Microwave technology set to boost on-farm biogas production

A microwave system has recently been designed to treat organic by-products, such as slurries, within a biogas production process.

Ashleigh Environmental – an Irish CleanTech company based in Co. Waterford – has been developing its proprietary microwave treatment system called ‘Biowave‘ for the past eight years and recently completed its industrial-scale pilot plant.

The system works by transferring electromagnetic waves into the feedstock, thereby creating a disruption of the material’s cell wall.

This enables a more efficient breakdown process and a greater overall biogas production rate.The system also reduces biogas production time and, as a result, a smaller anaerobic digester can become a more feasible option.

A fully-developed control and automation system is also a key aspect of the overall offering. As a result of this, operator time is significantly reduced.

Trial results

Trials have also shown a marked increase in biogas production from pig slurry – the first trial feedstock – and the company is now working on process improvements and is expanding its technology into other waste treatment processes.

As a cell disruption technology, microwaves are especially useful due to superior heat transfer efficiency compared to conventional heating.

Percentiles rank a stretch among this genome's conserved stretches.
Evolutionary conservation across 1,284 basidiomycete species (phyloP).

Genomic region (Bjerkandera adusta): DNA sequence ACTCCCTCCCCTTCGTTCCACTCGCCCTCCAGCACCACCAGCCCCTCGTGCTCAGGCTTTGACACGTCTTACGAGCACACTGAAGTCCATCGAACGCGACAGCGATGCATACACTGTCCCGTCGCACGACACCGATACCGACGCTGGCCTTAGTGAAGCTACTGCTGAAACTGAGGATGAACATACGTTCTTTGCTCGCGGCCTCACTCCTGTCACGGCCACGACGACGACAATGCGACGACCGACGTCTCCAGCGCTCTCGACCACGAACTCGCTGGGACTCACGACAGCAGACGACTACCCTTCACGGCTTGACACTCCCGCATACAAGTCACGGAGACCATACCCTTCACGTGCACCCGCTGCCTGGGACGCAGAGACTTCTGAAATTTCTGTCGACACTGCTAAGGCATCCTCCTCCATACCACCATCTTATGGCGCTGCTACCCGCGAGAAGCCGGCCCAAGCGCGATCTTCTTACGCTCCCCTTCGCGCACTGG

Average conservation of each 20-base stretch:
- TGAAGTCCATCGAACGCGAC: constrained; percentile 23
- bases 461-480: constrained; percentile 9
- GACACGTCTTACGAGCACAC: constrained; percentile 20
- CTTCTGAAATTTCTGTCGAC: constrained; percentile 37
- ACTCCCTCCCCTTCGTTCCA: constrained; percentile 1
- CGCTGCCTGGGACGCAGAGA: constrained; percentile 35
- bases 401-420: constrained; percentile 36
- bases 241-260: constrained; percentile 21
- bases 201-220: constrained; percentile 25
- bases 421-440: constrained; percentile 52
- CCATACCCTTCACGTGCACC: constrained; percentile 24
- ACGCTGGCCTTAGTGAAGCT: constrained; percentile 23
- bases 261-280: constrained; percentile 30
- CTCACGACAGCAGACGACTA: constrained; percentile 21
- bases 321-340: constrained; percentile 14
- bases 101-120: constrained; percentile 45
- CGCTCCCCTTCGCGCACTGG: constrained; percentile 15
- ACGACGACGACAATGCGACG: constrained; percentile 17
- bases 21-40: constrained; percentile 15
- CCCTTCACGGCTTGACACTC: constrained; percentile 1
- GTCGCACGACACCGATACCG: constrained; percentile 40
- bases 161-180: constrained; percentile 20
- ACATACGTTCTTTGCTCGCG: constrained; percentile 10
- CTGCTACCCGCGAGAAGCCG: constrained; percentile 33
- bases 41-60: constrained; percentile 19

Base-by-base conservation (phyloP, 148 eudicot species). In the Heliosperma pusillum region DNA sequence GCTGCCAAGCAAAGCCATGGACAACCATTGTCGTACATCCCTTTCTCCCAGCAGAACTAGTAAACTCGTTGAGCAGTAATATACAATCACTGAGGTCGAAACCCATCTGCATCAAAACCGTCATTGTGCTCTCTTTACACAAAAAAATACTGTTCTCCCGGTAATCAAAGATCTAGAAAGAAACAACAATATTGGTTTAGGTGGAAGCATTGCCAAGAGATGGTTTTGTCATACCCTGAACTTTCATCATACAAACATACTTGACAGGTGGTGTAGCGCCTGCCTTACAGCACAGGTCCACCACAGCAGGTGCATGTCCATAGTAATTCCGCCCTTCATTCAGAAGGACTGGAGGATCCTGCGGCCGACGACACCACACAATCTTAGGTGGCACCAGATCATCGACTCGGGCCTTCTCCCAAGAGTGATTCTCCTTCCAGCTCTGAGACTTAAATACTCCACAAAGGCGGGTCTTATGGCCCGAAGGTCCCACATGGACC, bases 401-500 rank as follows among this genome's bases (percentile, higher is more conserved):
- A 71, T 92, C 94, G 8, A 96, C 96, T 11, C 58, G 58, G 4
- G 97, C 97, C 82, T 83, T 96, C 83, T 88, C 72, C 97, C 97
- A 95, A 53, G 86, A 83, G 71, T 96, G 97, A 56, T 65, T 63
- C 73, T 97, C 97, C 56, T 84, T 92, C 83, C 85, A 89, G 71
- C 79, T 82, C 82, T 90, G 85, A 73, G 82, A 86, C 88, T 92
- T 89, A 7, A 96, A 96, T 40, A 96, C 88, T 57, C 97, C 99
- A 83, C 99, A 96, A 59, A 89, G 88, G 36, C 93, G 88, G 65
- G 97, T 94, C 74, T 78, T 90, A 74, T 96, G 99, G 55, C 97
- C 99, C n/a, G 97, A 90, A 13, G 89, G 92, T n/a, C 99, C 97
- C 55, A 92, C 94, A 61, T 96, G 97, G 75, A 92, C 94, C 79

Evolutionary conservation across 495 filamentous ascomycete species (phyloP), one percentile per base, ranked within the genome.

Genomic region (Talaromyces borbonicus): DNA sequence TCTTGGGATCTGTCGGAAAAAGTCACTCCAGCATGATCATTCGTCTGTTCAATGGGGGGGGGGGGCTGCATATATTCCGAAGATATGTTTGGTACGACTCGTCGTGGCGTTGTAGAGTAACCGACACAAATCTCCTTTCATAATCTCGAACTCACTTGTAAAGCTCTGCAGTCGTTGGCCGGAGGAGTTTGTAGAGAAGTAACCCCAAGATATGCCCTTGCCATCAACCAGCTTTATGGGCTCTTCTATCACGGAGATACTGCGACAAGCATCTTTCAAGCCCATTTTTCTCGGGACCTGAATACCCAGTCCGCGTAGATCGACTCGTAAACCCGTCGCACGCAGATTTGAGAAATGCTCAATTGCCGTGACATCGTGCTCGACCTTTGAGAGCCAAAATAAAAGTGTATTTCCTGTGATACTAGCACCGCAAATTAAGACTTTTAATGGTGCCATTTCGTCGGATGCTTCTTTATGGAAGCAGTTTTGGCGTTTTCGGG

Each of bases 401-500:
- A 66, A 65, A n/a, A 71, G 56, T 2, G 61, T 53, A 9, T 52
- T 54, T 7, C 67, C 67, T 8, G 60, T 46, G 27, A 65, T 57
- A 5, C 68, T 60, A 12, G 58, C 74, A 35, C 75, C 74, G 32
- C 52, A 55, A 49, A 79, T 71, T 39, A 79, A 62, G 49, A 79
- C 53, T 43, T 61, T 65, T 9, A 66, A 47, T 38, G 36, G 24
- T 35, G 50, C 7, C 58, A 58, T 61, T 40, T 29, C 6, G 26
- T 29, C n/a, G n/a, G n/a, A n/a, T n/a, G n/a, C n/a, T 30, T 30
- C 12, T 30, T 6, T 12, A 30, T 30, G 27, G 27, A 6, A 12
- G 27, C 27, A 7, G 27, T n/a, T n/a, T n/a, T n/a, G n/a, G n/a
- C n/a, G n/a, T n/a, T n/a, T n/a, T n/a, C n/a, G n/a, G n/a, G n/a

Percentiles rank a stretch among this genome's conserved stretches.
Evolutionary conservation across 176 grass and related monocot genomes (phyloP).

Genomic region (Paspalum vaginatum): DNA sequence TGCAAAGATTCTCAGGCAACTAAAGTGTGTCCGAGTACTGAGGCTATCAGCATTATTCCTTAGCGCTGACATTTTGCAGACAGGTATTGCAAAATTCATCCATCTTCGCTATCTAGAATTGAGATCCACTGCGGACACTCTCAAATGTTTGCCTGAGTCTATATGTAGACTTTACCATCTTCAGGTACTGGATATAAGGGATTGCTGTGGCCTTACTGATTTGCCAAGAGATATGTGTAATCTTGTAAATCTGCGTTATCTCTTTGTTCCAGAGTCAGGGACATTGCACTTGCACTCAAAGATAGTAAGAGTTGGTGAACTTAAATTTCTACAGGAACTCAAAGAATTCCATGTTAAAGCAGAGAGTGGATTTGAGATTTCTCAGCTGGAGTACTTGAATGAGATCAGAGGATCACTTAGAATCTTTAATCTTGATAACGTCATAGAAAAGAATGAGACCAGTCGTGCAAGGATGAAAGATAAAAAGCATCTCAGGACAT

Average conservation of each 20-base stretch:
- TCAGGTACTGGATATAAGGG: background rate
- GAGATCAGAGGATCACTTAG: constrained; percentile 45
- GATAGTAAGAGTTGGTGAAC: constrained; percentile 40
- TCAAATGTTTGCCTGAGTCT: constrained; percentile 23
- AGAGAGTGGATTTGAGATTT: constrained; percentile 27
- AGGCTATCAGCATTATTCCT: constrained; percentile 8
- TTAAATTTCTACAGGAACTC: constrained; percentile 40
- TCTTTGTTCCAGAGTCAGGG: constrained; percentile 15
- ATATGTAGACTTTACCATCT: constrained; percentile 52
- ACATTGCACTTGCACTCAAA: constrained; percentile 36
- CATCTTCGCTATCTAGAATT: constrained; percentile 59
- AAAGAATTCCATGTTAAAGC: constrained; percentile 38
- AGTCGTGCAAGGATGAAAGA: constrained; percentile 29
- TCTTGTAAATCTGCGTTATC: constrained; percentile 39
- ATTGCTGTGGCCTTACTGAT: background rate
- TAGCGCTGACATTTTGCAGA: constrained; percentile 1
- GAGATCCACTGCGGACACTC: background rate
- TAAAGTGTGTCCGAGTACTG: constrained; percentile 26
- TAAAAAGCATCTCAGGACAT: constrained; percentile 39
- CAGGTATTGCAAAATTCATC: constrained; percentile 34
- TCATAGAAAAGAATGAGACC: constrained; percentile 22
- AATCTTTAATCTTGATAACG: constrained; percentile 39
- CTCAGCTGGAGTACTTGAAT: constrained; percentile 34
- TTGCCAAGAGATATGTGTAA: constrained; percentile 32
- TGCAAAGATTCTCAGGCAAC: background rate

Commenting on the project, Ken McGrath, the co-founder and managing director of Ashleigh Environmental said: “We’re delighted to have developed an industrial-scale system that enhances the production of total biogas from on-farm organic wastes; while also reducing the process time to generate renewable gas.”

We come from a farming background and to be able to demonstrate biotechnology that can be integrated with the farm and contribute towards sustainability within agriculture is very important for us.

“We see huge potential for the technology, firstly within the anaerobic digestion market since various organic waste streams can theoretically be treated, but also within the larger bio-economy.

“Its modular design means integration to new or existing plants is very realistic,” he said.

The technology was recently shortlisted for Best Process Optimisation in anaerobic digestion and Best International Agricultural Plant at the upcoming AD and Biogas Industry Awards in Birmingham.